According to Merck company filings, there are now about 1,500 filed product liability lawsuits involving injuries from NuvaRing blood clots. These women claim that the contraceptive ring increased the risk of blood clots, other serious and potentially deadly side effects.
NuvaRing is a vaginal contraceptive ring, made by Merck’s Organon subsidiary, which is placed in the vagina. The ring releases a combination of estrogen, ethinyl estradiol and the “third generation” progestin, etonogestrel. The ring is replaced every month.
According to the Merck report, the majority of the cases are in the U.S. District Court for the Eastern District of Missouri before Judge Sippel as part of an MDL, or Multi-District Litigation.
Merck, reports that there are about 1,285 cases in the NuvaRing MDL, and about 200 lawsuits in the New Jersey state court system, where they have been centralized in Bergen County Superior Court.
There are also 9 cases pending in various other state courts, including 2 cases that are being coordinated in the San Francisco Superior Court in California.
NuvaRing Injury Claims
The NuvaRing injury lawsuits involve allegations that the birth control ring increases the risk of blood clots compared to other forms of contraception.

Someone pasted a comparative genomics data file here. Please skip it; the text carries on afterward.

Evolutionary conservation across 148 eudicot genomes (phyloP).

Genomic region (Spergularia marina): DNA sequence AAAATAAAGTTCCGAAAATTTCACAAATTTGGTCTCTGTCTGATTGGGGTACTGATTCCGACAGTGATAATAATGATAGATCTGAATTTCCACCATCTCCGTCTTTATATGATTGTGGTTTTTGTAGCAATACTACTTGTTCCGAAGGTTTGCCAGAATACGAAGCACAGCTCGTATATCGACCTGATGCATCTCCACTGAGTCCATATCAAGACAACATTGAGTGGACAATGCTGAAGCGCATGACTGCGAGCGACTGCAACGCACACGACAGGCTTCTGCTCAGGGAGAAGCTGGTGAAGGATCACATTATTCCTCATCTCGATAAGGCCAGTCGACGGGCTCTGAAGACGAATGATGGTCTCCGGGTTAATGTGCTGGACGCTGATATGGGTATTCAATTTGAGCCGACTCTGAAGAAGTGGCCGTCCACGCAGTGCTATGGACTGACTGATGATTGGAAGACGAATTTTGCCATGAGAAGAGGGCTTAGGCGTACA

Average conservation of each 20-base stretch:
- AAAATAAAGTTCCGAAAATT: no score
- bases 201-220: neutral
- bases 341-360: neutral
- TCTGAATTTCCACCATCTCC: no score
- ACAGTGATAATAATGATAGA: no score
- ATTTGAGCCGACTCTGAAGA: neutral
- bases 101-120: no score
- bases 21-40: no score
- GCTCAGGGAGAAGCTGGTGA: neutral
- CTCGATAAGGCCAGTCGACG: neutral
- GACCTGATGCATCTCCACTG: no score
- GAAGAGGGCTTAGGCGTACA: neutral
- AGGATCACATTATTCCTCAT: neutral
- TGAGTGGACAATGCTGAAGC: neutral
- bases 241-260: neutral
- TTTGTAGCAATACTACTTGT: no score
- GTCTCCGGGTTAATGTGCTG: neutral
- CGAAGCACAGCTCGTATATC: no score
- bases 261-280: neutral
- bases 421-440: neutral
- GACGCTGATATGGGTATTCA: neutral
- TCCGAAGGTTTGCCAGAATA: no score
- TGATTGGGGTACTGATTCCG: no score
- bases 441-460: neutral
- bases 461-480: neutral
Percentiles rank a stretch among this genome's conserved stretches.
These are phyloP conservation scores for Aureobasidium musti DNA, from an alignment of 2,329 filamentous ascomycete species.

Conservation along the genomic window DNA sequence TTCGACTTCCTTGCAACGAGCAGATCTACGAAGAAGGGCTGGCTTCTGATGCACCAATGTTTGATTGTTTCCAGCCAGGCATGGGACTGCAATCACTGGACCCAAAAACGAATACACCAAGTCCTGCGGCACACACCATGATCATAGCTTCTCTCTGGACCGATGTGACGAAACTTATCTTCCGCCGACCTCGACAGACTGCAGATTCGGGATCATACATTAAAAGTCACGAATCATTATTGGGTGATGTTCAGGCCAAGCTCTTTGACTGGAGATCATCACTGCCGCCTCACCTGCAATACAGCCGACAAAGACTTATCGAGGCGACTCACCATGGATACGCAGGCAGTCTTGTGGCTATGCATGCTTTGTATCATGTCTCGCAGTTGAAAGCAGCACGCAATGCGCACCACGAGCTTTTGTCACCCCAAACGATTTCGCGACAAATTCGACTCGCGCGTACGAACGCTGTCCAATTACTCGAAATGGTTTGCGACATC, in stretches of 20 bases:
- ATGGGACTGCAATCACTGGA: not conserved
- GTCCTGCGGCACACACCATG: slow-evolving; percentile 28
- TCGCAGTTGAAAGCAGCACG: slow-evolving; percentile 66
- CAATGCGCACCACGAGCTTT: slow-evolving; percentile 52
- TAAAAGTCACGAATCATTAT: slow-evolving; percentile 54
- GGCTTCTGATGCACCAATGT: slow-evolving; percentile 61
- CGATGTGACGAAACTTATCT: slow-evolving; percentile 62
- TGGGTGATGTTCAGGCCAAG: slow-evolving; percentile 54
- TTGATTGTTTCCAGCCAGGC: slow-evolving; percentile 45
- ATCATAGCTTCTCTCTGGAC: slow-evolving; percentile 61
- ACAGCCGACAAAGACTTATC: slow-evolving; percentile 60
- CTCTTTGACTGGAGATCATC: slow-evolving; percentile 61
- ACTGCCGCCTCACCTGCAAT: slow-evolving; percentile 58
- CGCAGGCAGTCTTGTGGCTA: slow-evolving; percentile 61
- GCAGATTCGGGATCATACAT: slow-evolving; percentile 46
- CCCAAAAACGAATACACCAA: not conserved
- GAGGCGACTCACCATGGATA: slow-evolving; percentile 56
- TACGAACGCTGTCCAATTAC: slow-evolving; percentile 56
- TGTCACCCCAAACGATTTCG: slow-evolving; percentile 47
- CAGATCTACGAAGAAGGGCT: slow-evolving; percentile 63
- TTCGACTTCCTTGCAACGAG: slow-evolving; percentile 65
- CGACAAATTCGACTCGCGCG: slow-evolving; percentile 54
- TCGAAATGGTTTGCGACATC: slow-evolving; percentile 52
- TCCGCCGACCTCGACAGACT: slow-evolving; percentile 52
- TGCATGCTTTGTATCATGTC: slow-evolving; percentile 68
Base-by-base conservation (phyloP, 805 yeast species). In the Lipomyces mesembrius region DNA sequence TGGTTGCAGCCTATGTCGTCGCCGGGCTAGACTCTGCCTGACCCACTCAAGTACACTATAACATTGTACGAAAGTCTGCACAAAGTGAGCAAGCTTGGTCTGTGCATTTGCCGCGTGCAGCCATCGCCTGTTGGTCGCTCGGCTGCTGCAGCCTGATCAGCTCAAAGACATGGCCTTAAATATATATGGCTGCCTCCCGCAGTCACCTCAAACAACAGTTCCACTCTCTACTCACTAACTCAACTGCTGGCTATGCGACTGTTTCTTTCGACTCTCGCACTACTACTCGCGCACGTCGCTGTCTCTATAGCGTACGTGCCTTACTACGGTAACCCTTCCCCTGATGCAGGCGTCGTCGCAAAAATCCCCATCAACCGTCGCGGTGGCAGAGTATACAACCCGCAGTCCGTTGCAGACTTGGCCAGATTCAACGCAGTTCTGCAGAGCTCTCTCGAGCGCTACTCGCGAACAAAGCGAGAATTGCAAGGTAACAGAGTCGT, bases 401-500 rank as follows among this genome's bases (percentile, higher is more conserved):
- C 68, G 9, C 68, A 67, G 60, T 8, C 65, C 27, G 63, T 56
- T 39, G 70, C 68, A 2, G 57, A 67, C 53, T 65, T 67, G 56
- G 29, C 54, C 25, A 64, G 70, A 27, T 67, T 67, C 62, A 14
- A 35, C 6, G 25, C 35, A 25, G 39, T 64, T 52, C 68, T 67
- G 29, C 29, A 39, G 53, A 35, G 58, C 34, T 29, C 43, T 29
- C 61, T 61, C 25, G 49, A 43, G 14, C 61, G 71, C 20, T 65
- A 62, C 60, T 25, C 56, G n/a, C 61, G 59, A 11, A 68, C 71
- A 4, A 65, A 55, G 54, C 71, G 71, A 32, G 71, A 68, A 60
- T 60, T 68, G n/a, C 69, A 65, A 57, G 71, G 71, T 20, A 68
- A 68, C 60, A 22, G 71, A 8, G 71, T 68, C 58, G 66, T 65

Furthermore, that Merck’s Organon subsidiary failed to warn women or doctors about the risk of a pulmonary embolism, deep vein thrombosis (DVT), stroke or other blood-clot injury.
NuvaRing Settlement Negotiations In Progress
A group of cases are being prepared for early trial dates, known as “bellwether” lawsuits. The first NuvaRing trial, involving a lawsuit filed by Marianna Prather, is now scheduled to begin January 27, 2014, and the parties have been ordered to continue discussions with a mediator to review potential resolutions for the litigation.
The parties are quietly confident that a global settlement may be announced in the coming months, but if settlement talks break down, then the bellwether trial outcomes may force Merck’s hand.
NuvaRing Health Risks
Many studies have been done after women began reporting serious injury after using this birth control ring such as deep vein thrombosis (DVT), pulmonary embolism and strokes. The U.S. Food and Drug Administration (FDA) published a study in October 2011 which showed that vaginal ring contraceptives such as NuvaRing could increase the risk of serious blood clots by up to 56 percent when compared to low-dose birth control pills. The New England Journal of Medicine as well as the British Medical Journal recently published a Denmark study’s findings that vaginal rings may have a 90 percent higher risk of blood clots than oral contraceptives.